CCSS.ELA-Literacy.RH.11-12.7 Integrate and evaluate multiple sources of information presented in diverse formats and media (e.g., visually, quantitatively, as well as in words) in order to address a question or solve a problem.

CCSS.ELA-Literacy.RH.11-12.8 Evaluate an author’s premises, claims, and evidence by corroborating or challenging them with other information. 

CCSS.ELA-Literacy.RH.11-12.9 Integrate information from diverse sources, both primary and secondary, into a coherent understanding of an idea or event, noting discrepancies among sources

CCSS.ELA-Literacy.RH.11-12.10 By the end of grade 12, read and comprehend history/social studies texts in the grades 11–CCR text complexity band independently and proficiently.

Want to use these texts in the Classroom?

All the above ten documents and texts are compiled in NYPL Classroom Connections Texts & Tasks Unit - for Common Core Lesson Plans: Grace Aguilar’s American Journey Gr. 11-12 (PDF). This Texts and Task unit can be used for lesson planning or to supplement and enhance current lessons. This Texts and Task Unit includes information on text complexity, text dependent questions, and a recommended performance task for this unit aligned to Common Core State Standards and the Empire State Information Fluency Continuum.

 Texts & Tasks Unit for Common Core lesson planning (click to view downloadable PDF)Grace Aguilar's American Journey: Texts & Tasks Unit for Common Core lesson planning (click to view downloadable PDF)

Additional Resources

Common Core and the Information Fluency Continuum (IFC)

The cycle of inquiry - possible future discoveries starting from this topicThe cycle of inquiry - possible future discoveries starting from this topic

Emma Lazarus and Grace Aguilar

  • The Emma Lazarus Collection with full text online access; primary source documents including letters, poems, and articles written about Lazarus from the time period
  • Letters of Emma Lazarus - from the NYPL Digital Collections
  • The writings of Grace Aguilar including additional poems, and prose from the very prolific writer; many of the texts are full text online access
  • Grace Aguilar's American Journey - Additional Resources for Further Reading: an expanded text list with 30+ annotated primary and secondary sources from our Library Catalog

New York & the NYPL: Then and Now

  • Ephemera from the Aguilar Library (1886-) including annual reports, bulletins, and photographs. Of particular interest is to track the changes in Aguilar's community over time from the library bulletins—from being printed in Yiddish to being printed in Spanish.
  • Excerpts from the Annual Reports of Aguilar Librarians from 1941-1957 (pp.105-115), including mention of Aguilar children's librarian Pura Belpré: "Miss Belpré has had several large public school classes of Spanish children, none of whom has been in this country more than a month. You may imagine how greatly they enjoy her stories and book talks in Spanish and how glad they are to find books in a language they can understand" (pp. 106)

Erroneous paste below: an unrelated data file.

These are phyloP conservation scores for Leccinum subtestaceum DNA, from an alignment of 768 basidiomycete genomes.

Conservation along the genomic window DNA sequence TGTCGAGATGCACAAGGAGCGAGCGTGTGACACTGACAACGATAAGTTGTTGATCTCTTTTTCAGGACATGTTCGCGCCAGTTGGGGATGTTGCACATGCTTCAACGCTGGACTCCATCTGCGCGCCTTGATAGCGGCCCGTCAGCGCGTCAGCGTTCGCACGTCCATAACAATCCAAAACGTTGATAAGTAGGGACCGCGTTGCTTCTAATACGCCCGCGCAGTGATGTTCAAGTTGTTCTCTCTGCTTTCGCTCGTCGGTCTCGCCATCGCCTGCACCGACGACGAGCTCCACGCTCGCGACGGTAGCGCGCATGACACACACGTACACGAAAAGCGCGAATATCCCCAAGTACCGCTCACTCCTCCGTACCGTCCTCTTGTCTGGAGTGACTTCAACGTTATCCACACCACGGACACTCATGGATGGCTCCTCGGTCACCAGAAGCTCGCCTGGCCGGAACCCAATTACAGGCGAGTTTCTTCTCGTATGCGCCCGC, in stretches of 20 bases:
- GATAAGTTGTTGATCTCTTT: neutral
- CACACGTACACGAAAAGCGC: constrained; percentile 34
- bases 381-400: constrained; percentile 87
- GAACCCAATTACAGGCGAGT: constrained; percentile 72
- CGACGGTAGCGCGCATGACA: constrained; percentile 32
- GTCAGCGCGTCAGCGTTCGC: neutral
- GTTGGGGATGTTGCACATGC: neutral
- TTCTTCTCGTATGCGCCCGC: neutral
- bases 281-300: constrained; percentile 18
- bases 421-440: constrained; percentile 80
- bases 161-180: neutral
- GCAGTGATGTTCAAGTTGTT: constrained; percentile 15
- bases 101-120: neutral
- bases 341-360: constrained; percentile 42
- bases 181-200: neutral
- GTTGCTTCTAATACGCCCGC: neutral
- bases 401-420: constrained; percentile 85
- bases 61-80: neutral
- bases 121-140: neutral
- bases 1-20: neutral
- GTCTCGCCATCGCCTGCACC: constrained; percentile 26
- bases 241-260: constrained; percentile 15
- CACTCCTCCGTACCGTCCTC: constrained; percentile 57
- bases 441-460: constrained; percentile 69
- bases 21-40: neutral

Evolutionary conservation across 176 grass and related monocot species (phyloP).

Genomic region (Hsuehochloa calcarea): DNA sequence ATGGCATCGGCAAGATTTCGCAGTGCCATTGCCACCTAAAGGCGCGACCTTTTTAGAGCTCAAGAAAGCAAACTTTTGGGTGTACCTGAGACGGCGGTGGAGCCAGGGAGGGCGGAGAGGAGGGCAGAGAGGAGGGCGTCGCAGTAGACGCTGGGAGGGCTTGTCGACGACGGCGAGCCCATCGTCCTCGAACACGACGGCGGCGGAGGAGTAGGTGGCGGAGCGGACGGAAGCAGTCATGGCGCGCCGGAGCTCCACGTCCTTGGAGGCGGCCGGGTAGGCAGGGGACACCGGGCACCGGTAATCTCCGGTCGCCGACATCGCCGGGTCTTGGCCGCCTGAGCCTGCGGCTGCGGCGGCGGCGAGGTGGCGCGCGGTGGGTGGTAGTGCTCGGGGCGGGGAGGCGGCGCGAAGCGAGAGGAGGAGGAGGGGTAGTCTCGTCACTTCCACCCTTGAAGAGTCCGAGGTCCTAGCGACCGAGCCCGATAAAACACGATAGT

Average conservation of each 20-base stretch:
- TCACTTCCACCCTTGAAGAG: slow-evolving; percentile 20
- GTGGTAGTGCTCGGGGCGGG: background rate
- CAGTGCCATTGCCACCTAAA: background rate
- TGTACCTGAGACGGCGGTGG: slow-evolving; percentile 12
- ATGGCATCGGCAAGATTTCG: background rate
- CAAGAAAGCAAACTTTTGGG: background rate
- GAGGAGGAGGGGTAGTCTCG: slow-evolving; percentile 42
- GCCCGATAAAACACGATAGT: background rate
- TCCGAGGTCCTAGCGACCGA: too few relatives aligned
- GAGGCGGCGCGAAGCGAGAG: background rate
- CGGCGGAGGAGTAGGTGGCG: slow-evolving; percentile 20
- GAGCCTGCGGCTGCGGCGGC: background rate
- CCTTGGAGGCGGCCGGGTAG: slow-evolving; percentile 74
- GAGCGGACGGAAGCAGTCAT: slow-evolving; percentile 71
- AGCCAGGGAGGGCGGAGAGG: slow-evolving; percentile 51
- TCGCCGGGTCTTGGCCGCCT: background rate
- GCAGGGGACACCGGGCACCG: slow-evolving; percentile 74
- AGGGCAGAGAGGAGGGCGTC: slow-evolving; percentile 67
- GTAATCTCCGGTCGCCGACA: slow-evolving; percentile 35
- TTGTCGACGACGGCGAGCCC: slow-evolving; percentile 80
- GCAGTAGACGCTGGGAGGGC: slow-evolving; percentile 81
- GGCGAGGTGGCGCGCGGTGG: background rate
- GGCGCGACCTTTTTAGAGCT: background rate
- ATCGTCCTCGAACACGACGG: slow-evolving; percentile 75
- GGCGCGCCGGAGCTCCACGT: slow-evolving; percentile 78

• New York Neighborhoods: East Harlem NYPL guide to East Harlem Then & Now as seen through primary source documents of the period from NYPL collections including colonial maps, census records, and excerpts from annual reports of NYPL librarians from the 1940s-1950s.
  • NYPL Map Warper The NYPL Map Warper is a tool for digitally aligning ("rectifying") historical maps from the NYPL's collections to match today's precise maps.Browse our collections of maps to see snapshots of city blocks from NYC's colonial and recent past.
  • Search for archival primary source photos of the Aguilar Library in our Digital Collections

Feel free to add additional reading suggestions and educational resources in the comments below.


Danielle Lewis is Librarian, Learning Center Specialist and Instructor of French at Yeshiva University High School for Boys in Washington Heights. She also supervises the school’s Library Squad, Book & Film Club, and its literature and art journal. Danielle began her teaching career as an NYC Teaching Fellow and has taught ESL, Social Studies, English, French, and interdisciplinary studies at LIU, the NYCDOE and FIT-SUNY where she is an adjunct instructor. She also has a background in grant writing, program development, community outreach and classical voice performance.

A native New Yorker, Danielle is an associate organizer of the NY Librarians Meetup and is active in the Metropolitan New York Library Council (METRO), the American Association of School Libraries (AASL), and the American Jewish Library Association’s Mentoring Committee (AJL). She holds a B.A. in History from Oberlin College, an M. Ed. from Long Island University, and is currently completing her MLS online through SUNY Buffalo. She can be found across the five boroughs making and listening to music, volunteer tutoring, taking pictures, and browsing the bookstores.

Comments

Patron-generated content represents the views and interpretations of the patron, not necessarily those of The New York Public Library. For more information see NYPL's Website Terms and Conditions.

Post new comment